Claims (16)

What is claimed is:
1. A chirp modulated laser transmitter system comprising:
a transmitter laser having an output with a nominal amplitude at a nominal center frequency of oscillation;
intracavity electro-optical crystal means for varying the output frequency of said transmitter laser from said nominal center frequency in response to a driving signal;
chirp modulation driver means for driving said electro-optical crystal at a relatively high frequency above 10 kilohertz to linearly shift the output of said laser above and below said center frequency;
means for detecting asymmetry in the amplitude of the output of said laser as it is shifted in frequency above and below the nominal center frequency thereof;
said transmitter laser including an adjustable mirror at one end thereof; and
means for varying the position of said adjustable mirror to shift the center frequency of said transmitter laser, in response to detected asymmetry in the amplitude of the output of said detecting means, to minimize said asymmetry and thereby stabilize the laser center frequency substantially at the frequency providing maximum output power.
2. A laser transmitter system as defined in claim 1 wherein said system includes a piezoelectric stand for varying the position of said mirror.
3. A laser transmitter system as defined in claim 1 wherein said chirp modulation driver means has an operating frequency above 200 kilohertz.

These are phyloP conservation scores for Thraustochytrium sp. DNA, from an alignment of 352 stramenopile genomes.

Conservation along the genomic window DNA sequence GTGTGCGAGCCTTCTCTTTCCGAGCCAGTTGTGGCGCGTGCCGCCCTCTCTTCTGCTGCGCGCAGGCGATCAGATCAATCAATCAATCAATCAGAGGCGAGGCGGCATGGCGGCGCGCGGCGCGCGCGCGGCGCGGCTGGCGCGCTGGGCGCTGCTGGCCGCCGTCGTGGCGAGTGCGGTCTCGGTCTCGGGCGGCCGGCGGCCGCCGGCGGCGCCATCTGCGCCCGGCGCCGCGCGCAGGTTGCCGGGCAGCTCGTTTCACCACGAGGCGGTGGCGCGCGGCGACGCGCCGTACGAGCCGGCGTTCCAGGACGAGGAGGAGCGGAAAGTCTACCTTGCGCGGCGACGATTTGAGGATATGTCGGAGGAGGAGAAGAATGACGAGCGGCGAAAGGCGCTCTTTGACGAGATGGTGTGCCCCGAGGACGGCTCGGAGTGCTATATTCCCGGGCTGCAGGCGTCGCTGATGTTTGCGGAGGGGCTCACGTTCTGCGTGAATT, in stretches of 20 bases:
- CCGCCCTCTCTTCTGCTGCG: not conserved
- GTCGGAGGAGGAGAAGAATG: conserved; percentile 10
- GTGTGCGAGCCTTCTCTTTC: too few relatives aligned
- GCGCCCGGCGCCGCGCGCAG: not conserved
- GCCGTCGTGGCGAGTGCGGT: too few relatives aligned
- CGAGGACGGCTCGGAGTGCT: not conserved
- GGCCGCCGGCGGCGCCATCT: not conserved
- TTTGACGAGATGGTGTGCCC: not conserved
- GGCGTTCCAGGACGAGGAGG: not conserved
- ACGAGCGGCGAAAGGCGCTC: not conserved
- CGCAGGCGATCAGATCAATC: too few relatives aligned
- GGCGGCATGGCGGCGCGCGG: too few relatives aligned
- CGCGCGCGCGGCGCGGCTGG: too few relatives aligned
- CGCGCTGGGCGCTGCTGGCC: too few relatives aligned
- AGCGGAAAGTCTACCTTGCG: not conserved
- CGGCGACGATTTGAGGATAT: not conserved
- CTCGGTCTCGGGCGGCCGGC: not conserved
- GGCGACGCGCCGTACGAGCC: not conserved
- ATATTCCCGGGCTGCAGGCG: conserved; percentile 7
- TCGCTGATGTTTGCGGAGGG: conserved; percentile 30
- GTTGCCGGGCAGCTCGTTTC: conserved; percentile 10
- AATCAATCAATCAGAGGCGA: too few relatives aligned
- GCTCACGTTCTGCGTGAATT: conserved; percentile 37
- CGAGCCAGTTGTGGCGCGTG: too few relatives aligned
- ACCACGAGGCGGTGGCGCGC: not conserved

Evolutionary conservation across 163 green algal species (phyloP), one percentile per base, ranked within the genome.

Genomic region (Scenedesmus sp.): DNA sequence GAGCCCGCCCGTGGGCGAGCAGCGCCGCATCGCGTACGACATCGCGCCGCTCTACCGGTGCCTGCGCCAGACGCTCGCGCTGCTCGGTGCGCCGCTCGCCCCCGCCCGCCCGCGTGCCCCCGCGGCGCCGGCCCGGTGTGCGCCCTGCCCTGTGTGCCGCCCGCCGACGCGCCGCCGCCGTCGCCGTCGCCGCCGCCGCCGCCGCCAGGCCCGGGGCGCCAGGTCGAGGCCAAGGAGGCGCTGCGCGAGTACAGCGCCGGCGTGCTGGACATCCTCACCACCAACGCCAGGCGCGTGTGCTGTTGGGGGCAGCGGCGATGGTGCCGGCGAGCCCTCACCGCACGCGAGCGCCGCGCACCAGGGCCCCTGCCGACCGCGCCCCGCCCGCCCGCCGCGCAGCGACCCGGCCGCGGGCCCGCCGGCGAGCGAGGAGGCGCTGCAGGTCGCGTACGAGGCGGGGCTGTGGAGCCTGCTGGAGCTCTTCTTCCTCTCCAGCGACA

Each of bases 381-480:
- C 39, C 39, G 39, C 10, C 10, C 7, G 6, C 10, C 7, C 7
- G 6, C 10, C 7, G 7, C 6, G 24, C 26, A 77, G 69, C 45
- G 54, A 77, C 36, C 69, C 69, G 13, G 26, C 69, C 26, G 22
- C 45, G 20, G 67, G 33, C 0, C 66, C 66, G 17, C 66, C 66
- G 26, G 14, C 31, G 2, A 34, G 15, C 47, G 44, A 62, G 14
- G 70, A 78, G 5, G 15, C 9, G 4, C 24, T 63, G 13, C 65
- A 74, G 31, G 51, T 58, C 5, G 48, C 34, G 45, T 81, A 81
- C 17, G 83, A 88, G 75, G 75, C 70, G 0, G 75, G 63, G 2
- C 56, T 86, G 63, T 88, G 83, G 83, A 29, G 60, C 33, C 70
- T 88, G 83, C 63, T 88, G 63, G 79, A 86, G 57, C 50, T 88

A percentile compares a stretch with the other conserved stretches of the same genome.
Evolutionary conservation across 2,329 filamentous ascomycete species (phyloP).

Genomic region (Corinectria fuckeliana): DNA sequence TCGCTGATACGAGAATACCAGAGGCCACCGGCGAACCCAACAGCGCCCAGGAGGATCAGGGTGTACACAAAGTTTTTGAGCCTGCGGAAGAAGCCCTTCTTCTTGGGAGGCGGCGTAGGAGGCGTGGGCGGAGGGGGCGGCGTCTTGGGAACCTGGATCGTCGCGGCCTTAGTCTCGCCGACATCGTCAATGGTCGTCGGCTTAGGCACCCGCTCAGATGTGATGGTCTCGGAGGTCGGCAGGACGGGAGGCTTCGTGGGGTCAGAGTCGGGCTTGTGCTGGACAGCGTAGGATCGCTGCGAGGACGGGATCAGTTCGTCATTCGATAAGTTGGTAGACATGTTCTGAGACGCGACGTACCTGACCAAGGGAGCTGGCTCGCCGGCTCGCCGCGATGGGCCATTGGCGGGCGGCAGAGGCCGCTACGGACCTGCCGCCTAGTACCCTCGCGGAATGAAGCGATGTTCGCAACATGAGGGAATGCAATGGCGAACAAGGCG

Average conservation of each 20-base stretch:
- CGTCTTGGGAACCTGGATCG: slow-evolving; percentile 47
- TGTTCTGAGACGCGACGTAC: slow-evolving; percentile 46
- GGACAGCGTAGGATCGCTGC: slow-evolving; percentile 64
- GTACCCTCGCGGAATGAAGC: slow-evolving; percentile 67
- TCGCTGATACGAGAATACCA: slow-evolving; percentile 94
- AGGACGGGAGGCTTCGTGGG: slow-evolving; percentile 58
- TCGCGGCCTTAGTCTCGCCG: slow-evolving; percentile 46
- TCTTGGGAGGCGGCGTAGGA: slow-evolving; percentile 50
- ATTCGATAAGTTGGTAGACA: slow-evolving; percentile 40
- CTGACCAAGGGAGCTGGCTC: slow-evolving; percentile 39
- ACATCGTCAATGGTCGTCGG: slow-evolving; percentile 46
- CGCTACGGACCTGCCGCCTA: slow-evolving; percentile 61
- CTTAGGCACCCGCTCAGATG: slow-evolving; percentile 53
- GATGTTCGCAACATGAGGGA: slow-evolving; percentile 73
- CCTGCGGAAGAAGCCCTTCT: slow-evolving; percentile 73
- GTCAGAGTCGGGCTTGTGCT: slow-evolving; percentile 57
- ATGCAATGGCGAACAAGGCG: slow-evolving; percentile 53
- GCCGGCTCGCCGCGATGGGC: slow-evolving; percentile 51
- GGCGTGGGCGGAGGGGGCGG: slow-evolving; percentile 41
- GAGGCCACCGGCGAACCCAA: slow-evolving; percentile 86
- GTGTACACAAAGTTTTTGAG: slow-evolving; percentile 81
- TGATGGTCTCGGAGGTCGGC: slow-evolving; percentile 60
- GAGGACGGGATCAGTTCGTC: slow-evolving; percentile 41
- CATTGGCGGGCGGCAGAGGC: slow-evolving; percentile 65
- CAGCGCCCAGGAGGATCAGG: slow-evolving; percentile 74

4. A laser transmitter system as defined in claim 1 wherein said electro-optical crystal is a cadmium telluride crystal having two electrodes, and wherein said chirp modulation driver means applies two linear sawtooth waves which are 180 degrees out of phase to said two electrodes.
5. A laser transmitter system as defined in claim 1 wherein said means for detecting laser output amplitude asymmetry includes a low pass filter having an input and output, a photodetector having an output connected to the input of said low pass filter, multiplier means connected to the output of said low pass filter for separating output signals occurring during positive frequency excursions from output signals occurring during negative frequency excursions, and an integrator for receiving the output from said multiplier, and circuit means for applying the output from said integrator to the adjustable mirror positioning means.
6. A laser transmitter system as defined in claim 5 wherein said low pass filter has a pass band extending to at least twice the frequency of said chirp modulation driver means.
7. A laser transmitter system as defined in claim 5 including means for applying a square wave signal to said multiplier from said chirp modulation driver means with the positive going pulses of said square wave being synchronized with frequency excursions of one polarity and the negative going portions of said square wave being synchronized with frequency excursions of the opposite polarity.